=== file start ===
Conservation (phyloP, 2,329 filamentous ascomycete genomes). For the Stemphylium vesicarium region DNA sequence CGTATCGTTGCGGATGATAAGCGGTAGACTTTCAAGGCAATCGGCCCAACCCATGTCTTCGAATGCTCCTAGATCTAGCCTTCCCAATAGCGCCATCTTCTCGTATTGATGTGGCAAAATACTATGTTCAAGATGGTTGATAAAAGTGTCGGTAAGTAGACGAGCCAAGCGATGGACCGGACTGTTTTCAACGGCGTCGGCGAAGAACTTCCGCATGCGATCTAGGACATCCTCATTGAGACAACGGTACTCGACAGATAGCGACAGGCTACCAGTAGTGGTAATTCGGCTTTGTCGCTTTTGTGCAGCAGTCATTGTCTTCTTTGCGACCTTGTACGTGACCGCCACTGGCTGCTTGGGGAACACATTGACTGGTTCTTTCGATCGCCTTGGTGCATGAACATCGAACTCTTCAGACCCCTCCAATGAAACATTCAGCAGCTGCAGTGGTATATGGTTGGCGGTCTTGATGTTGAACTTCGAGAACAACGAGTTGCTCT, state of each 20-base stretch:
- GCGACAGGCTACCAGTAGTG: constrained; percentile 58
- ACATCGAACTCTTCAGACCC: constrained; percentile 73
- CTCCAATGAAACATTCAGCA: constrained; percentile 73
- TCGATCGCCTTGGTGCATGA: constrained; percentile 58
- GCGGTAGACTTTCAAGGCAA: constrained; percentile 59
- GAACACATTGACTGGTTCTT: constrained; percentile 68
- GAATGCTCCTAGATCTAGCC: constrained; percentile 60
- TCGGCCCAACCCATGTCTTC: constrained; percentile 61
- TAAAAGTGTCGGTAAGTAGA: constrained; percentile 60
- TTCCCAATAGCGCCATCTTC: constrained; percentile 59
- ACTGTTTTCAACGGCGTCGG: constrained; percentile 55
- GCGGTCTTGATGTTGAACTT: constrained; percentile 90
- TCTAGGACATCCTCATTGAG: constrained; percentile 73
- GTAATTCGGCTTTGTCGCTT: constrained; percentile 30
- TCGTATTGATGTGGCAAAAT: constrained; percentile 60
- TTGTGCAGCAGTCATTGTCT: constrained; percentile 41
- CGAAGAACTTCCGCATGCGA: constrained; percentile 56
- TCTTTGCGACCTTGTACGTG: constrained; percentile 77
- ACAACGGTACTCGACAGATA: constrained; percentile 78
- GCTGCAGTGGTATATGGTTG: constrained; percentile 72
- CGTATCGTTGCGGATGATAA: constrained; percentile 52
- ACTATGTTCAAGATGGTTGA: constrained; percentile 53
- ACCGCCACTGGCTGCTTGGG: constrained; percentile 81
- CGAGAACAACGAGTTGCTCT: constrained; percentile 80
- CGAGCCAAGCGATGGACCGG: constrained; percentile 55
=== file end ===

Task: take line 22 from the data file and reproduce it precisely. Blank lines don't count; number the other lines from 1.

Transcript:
- CGTATCGTTGCGGATGATAA: constrained; percentile 52